All those millions buy three bedrooms, a big open living room, and a slew of amenities, including access to a pool which has music from Carnegie Hall piped in underwater.

“I describe this phenomenon as, 'We’re building the world’s most expensive bank safety deposit boxes,'” says Jonathan Miller, president of Miller Samuel Real Estate Appraisers. “Essentially, the consumer buys one of these units, puts their valuables in it and then rarely visits. And it’s not unique to New York. Miami is seeing this, San Francisco, Los Angeles.”

Miller says the uber wealthy, many of them foreign, are looking for a place to park their money — Many recent luxury sales have been all-cash deals.

High demand and high prices have encouraged developers to build lots of these super-lux buildings — perhaps too many.

“The Manhattan development market has a problem,” Miller says. “It’s facing too much supply with a steady demand. So when people say the market’s been softening, what they’re really saying is we’ve been building too much. The demand hasn’t really changed.”

He doesn’t believe it’s a bubble, but says the pace of sales is slowing and that may leave some planned projects on the drawing board. 

The euro drops to a nine-year low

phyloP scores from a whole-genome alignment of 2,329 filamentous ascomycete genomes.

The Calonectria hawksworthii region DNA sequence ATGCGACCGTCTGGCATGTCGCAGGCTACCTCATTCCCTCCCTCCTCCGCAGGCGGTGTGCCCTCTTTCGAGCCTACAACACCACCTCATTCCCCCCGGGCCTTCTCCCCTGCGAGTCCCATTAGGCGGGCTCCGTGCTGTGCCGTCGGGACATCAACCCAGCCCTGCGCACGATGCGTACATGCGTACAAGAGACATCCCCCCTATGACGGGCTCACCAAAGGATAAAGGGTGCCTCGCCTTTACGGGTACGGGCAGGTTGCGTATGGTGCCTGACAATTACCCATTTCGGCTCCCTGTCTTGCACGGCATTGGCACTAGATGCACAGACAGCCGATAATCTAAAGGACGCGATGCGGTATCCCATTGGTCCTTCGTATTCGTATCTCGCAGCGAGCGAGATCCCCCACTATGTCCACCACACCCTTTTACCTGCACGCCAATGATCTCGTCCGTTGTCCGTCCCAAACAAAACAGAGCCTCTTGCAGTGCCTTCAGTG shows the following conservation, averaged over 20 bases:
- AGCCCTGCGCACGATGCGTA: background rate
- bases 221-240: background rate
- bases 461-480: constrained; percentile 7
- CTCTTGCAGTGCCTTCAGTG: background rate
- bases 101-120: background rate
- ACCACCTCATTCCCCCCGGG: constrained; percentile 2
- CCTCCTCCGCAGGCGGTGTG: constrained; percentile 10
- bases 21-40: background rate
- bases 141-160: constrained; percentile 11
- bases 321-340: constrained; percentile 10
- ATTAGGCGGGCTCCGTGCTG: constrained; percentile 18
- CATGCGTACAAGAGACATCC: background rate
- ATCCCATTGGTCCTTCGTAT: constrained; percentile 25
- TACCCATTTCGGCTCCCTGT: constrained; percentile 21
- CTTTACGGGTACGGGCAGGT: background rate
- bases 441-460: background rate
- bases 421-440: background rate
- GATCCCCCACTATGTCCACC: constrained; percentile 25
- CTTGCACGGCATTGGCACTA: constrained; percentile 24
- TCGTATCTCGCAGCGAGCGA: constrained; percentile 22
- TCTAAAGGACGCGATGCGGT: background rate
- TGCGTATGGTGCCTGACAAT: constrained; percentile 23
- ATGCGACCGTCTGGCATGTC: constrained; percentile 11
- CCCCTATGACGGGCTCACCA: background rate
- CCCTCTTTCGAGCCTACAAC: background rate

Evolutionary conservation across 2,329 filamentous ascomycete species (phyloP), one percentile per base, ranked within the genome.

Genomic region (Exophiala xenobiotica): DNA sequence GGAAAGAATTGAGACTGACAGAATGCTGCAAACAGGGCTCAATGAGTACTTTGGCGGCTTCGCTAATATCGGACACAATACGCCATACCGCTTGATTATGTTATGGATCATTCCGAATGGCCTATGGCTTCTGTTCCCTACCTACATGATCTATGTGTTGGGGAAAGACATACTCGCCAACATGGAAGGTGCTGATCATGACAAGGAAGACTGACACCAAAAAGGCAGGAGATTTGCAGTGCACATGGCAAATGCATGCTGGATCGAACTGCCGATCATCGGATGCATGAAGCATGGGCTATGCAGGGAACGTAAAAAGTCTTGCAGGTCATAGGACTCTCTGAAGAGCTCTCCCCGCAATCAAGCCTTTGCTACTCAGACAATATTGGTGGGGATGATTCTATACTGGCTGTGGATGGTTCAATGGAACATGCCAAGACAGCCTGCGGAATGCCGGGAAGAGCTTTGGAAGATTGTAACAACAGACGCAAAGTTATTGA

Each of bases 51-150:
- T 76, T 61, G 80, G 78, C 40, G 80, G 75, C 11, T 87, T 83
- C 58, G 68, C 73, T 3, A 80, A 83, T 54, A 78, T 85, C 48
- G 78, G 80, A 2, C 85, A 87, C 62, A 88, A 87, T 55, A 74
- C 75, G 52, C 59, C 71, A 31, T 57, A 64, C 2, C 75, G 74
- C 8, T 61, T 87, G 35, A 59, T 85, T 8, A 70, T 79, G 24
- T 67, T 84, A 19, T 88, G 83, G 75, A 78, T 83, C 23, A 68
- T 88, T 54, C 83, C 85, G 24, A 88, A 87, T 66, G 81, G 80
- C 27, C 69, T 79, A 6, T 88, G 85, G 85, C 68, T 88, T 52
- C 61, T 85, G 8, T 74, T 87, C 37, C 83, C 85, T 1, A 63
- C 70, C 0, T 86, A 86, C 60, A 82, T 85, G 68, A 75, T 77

Mon, 2015-01-05 01:30
$1.1918

The Euro fell to a nine-year low Monday morning, sinking to $1.1861 against the dollar before recovering to $1.1918. As the WSJ reports, the drop in value has a lot to do with Greek politics and expectations that the European Central Bank will amp up its stimulus program.

50 percent

Perspective employers were that much more likely to call back applicants with stereotypically white names than black names, even if their resumes were statistically identical. The author of that study, writing in the Upshot, cites other similar experiments and blames a subliminal, knee-jerk racial bias that contradicts conscious efforts to be more inclusive.

7 weeks

That's how long polar bear season lasts in Churchill, Manitoba. It's an important annual tourist attraction for the small town of 800 — many residents make a large portion of their income off of visitors coming to see the polar bears. But with global warming endangering the polar bear population, many Manitobans worry that their main source of revenue will disappear with the animals.

71 percent

The portion of New Years resolutions that are abandoned after two weeks, FiveThirtyEight reported. The site breaks down that sobering statistic for the most common resolutions.

$11 billion

That's how much was spent last year on residential construction in New York City, an amount which nearly returns to pre-recession highs when accounting for inflation. But that doesn't necessarily translate to cheaper housing, as a lot of that spending is going into lux apartment buildings meant for the super rich.